unfortunately, it is documented. There is an issue on Python bug tracker: Popen should raise ValueError if pass a string when shell=False or a list when shell=True. The lesson is learned and the new API such as asyncio uses two different names instead *subprocess_exec(*args,...) and *subprocess_shell(cmd,...) –  J.F. Sebastian May 8 at 9:06

It is because the argument is the interpreted as the executable name. It is the same if you put "ls -lh" into shell.

luk32:~/projects/tests$ "ls -lh"
bash: ls -lh: command not found

There is an utility for this called shlex.split.

>>> import shlex, subprocess
>>> command_line = raw_input()
/bin/vikings -input eggs.txt -output "spam spam.txt" -cmd "echo '$MONEY'"
>>> args = shlex.split(command_line)
>>> print args
['/bin/vikings', '-input', 'eggs.txt', '-output', 'spam spam.txt', '-cmd', "echo '$MONEY'"]
>>> p = subprocess.Popen(args)

But I don't think you need it. Just assume that going with list is the proper way, and the tool is to support transition from the discouraged shell=True mode.

share|improve this answer

If you want your strings to be divided like they would at a shell, use shlex:

import subprocess as sp
import shlex
with open("testFile.txt", 'w') as filer:
    sp.call(shlex.split("ls -lh"), stdout=filer)

BTW, let me make the case for check_call while I'm here. Without it, you'd get empty output if you added an invalid argument, for example. You'd be left wondering why the output at filer is empty.

with open("testFile.txt", 'w') as filer:
    sp.check_call(shlex.split("ls -lh0"), stdout=filer)

With check_call you get an error that localizes the problem and prevents subsequent code from executing:

Traceback (most recent call last):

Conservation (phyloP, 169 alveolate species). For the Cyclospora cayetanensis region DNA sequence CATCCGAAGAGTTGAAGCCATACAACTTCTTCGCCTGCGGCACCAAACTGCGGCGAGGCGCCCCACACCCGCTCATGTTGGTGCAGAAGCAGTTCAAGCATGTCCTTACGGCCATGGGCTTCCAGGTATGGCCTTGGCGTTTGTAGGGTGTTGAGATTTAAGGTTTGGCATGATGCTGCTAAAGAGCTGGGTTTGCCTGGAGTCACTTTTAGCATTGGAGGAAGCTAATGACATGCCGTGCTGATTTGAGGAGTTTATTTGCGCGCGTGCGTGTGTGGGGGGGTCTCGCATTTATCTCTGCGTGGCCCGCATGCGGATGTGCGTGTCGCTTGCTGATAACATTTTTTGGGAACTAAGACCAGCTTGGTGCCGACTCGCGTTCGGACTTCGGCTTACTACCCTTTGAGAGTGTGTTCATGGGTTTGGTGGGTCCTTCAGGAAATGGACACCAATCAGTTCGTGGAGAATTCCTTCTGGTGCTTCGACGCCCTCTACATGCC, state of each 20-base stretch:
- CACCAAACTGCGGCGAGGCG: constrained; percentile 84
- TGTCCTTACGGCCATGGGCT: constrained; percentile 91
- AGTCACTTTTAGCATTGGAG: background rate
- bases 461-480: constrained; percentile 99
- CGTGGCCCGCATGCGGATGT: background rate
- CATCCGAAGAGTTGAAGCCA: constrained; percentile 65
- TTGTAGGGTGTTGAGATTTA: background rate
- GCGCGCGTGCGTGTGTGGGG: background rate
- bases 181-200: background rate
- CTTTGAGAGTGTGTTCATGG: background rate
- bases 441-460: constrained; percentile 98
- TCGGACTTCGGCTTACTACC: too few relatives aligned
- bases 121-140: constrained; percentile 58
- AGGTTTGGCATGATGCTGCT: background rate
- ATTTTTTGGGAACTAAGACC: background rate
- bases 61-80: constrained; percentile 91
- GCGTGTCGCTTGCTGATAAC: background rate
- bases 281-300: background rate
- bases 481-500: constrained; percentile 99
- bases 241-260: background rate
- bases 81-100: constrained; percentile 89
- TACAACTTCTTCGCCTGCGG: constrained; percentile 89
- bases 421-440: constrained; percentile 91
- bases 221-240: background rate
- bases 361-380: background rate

File "go.py", line 6, in <module>
    sp.check_call(shlex.split("ls -lh0"), stdout=filer)
  File "/usr/lib/python2.7/subprocess.py", line 540, in check_call
    raise CalledProcessError(retcode, cmd)
subprocess.CalledProcessError: Command '['ls', '-lh0']' returned non-zero exit status 2
share|improve this answer

According to the comments in subprocess.py:

On UNIX, with shell=False (default): In this case, the Popen class uses os.execvp() to execute the child program. args should normally be a sequence. A string will be treated as a sequence with the string as the only item (the program to execute).

On UNIX, with shell=True: If args is a string, it specifies the command string to execute through the shell. If args is a sequence, the first item specifies the command string, and any additional items will be treated as additional shell arguments.

On Windows: the Popen class uses CreateProcess() to execute the child program, which operates on strings. If args is a sequence, it will be converted to a string using the list2cmdline method. Please note that not all MS Windows applications interpret the command line the same way: The list2cmdline is designed for applications using the same rules as the MS C runtime.

In UNIX subprocess.call('ls -l') will fail while in Windows it will succeed. It is os.execvp() which is causing the issue. The problem is that the whole string is passed as an argument. If you execute subprocess.call('free') it will succeed in UNIX.

share|improve this answer

Your Answer

 
discard

By posting your answer, you agree to the privacy policy and terms of service.

Not the answer you're looking for? Browse other questions tagged or ask your own question.